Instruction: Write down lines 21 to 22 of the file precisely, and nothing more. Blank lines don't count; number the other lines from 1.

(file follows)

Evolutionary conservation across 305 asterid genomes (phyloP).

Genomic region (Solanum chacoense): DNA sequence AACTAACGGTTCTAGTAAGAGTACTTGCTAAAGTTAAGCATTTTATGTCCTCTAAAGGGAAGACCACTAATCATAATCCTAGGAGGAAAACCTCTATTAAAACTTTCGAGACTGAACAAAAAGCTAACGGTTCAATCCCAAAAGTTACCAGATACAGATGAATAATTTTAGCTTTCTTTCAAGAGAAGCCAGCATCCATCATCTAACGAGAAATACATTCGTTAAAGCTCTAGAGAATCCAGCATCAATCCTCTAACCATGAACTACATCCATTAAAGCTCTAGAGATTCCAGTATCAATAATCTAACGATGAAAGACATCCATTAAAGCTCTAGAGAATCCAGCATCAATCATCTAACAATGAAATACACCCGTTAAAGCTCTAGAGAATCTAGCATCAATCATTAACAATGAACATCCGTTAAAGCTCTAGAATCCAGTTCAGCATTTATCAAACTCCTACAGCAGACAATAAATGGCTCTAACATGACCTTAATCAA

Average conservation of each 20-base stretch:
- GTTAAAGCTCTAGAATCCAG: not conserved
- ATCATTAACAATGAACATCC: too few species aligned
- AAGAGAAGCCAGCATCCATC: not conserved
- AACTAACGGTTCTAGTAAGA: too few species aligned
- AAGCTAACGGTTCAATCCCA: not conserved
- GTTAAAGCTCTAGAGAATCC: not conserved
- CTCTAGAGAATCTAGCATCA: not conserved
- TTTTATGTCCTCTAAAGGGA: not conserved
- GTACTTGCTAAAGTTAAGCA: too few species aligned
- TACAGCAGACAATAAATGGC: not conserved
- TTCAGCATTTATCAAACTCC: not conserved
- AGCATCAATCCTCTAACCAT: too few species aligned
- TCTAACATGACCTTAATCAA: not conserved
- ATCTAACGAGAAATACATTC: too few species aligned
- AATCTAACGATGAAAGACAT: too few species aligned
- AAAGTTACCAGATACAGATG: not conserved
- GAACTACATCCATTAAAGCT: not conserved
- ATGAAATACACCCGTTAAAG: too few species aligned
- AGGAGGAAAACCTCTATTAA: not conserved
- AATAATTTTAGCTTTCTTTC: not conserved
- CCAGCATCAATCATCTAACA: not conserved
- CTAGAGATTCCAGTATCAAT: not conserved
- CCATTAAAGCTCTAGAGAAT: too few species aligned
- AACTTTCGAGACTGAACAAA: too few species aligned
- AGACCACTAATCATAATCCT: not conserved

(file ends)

- ATGAAATACACCCGTTAAAG: too few species aligned
- AGGAGGAAAACCTCTATTAA: not conserved